For each species the effects of herbicides on plant stand and injury were evaluated independently from the effects on other species. Treatment differences were compared using ANOVA and protected least significant differences at the 95 percent confidence LSD (0.05) using NCSS Number Cruncher software (NCSS, Kaysville, UT).

Results and Discussion

All observations made on the herbicides tested are strictly preliminary observations. Herbicides that were observed to be damaging to the forbs as reported here might be helpful if used at a lower rate or in a different environment. The herbicides were relatively safe for the forbs in these trials but they might be harmful if used at higher rates or in a different environment. Nothing in this report should be construed as a recommendation.

2008 Postemergence Treatments

Symptoms of herbicide injury were not observed on any of the plants in 2008. All treatments were applied earlier in 2008 (March 12) than in 2007 (April 24). The earlier application in 2008 occurred before all the forb species broke dormancy, except the Lomatiums. The Lomatiums were observed breaking dormancy around February 29. In 2007, the treatments were applied when all the forbs were actively growing and herbicide damage was associated with the foliar-active herbicides. The timing of future applications should be based on the mode of action of each herbicide: early applications for the soil-active herbicides (before weeds emerge) and later applications for the foliar-active herbicides (after weeds emerge). Later applications of the foliar-active herbicides might have resulted in foliar damage as in 2007.

Although the seed yields were based on very small harvest areas, seed yields were substantial for the five species with prolific flowering in 2008. There was no significant difference in seed yield between the reapplied herbicide treatments and the check for Eriogonum umbellatum, Penstemon acuminatus, P. deustus, and P. speciosus in 2008 (Table 2). ForLomatium triternatum, seed yield was reduced for the Buctril® treatment, despite the early application. The Lomatium spp. break dormancy early in the growing season, and L. triternatum could have been susceptible at the early application date. Buctril, applied later in 2007 also reduced seed yield of L. triternatum.

Lomatium dissectum and L. grayi plants need further plant development prior to seed production. Seed productivity may begin in 2009.


All seven species tested were tolerant to Prowl®and Outlook®applied as postemergence treatments at the rate, timing, and soils used in these trials. Penstemon deustus, P. speciosus, and theLomatium species were also tolerant to postemergence applications of Select®at the rate, timing, and soils used in these trials. Prowl and Outlook are broad-spectrum, soil-active herbicides that will prevent weed emergence during the season. Select is a foliar-contact, grass herbicide. The use of these three herbicides may provide the basis for an effective weed control program for seed production of these five native forb species. Further tests are warranted to describe the range of safety for these herbicides and whether or not they have any undesirable interactions.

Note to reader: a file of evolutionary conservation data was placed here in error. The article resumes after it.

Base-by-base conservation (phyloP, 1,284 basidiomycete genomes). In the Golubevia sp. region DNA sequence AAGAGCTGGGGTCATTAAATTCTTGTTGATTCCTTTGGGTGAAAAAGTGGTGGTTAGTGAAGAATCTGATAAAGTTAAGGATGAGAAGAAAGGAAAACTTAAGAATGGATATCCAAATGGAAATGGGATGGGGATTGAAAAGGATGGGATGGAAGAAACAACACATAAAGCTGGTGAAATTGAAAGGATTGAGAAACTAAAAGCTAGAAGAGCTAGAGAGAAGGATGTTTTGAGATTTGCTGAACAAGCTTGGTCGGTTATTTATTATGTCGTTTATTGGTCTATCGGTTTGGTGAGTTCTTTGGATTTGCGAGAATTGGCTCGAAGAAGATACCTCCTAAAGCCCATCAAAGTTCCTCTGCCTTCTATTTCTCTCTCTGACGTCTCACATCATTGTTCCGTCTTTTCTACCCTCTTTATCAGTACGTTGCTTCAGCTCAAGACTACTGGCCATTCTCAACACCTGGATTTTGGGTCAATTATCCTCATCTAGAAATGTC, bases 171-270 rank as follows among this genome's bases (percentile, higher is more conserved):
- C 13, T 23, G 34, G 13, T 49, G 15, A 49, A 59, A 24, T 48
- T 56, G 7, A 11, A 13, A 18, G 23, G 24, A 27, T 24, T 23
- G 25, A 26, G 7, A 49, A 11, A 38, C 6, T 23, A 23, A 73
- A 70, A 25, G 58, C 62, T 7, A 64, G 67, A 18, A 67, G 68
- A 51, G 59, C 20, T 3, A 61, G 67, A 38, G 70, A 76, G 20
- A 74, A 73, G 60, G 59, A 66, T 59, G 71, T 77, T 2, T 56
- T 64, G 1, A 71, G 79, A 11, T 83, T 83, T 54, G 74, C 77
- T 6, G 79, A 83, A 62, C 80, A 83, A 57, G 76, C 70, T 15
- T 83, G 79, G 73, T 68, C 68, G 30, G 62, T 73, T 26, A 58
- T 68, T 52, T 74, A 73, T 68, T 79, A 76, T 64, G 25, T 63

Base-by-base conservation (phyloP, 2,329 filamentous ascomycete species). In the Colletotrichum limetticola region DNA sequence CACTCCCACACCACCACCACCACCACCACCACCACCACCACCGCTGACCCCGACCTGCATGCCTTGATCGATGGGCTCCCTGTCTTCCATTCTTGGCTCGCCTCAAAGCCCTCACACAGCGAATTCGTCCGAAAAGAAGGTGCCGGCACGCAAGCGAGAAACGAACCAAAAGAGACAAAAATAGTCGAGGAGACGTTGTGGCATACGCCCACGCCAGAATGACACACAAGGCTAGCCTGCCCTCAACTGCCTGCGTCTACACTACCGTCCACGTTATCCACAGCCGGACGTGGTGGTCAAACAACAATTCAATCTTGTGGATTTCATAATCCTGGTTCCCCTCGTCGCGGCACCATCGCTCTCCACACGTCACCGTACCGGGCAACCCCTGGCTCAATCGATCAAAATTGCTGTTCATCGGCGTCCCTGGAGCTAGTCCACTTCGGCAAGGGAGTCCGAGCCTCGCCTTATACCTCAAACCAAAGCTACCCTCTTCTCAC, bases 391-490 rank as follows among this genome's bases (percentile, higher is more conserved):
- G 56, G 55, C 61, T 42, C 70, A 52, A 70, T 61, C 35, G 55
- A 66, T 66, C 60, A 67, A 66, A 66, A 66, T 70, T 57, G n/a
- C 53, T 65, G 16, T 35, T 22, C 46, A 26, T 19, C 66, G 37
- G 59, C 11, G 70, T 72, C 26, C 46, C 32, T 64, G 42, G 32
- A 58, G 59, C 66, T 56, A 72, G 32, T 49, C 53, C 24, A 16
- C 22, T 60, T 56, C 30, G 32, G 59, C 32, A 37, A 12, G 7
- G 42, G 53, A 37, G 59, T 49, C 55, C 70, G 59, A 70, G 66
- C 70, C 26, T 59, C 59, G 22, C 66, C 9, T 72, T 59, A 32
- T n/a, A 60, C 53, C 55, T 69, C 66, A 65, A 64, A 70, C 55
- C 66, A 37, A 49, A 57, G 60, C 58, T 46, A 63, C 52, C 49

Shock, C.C. 2006. Drip irrigation: an introduction. Sustainable Agriculture Techniques, Oregon State University Extension Service. EM8782-E, revised October 2006.

Shock, C.C., E.B.G. Feibert, L.D. Saunders, N. Shaw, and A. DeBolt. 2007. Seed production of native forbs shows little response to irrigation in a wet year. Oregon State University Agricultural Experiment Station Special Report 1075:21-32.

Table 1. Forb species planted at the Malheur Experiment Station, Oregon State University, Ontario, OR and their origins.


Common name



Eriogonum umbellatum

Sulfur-flower buckwheat

Shoofly Road, Owyhee Co., ID


Penstemon acuminatus

Sharpleaf or sand-dune penstemon

Bliss Dam, Elmore Co., ID


Penstemon deustus

Scabland or hot-rock penstemon

Blacks Cr. Rd., Elmore Co., ID


Penstemon speciosus

Royal or sagebrush penstemon

Leslie Gulch, Malheur Co., OR


Lomatium dissectum

Fernleaf biscuitroot

Mann Creek, Washington Co., ID


Lomatium triternatum

Nineleaf biscuitroot or nineleaf desert parsley

Hwy 395, Lake Co., OR


Lomatium grayi

Gray's biscuitroot or Gray's lomatium

Weiser R. Rd., Washington Co, ID


Table 2. Yield of five native forbs in response to postemergence herbicides applied on March 12, 2008, Malheur Experiment Station, Oregon State University, Ontario, OR. This was the third consecutive year these forbs received the same herbicide treatments.



Mode of action

Eriogonum umbellatum

Penstemon deustus

Penstemon acuminatus

Penstemon speciosus

Lomatium triternatum

lb ai/acre

----------------------------------- lb/acre --------------------------------








Buctril 2.0 EC








Goal 2XC








Select 2.0 ECa








Prowl H2O 3.8 C








Caparol FL 4.0








Outlook 6.0 EC








Lorox 50 DF








LSD (0.05)






aapplied with Herbimax adjuvant at 1 percent v/v.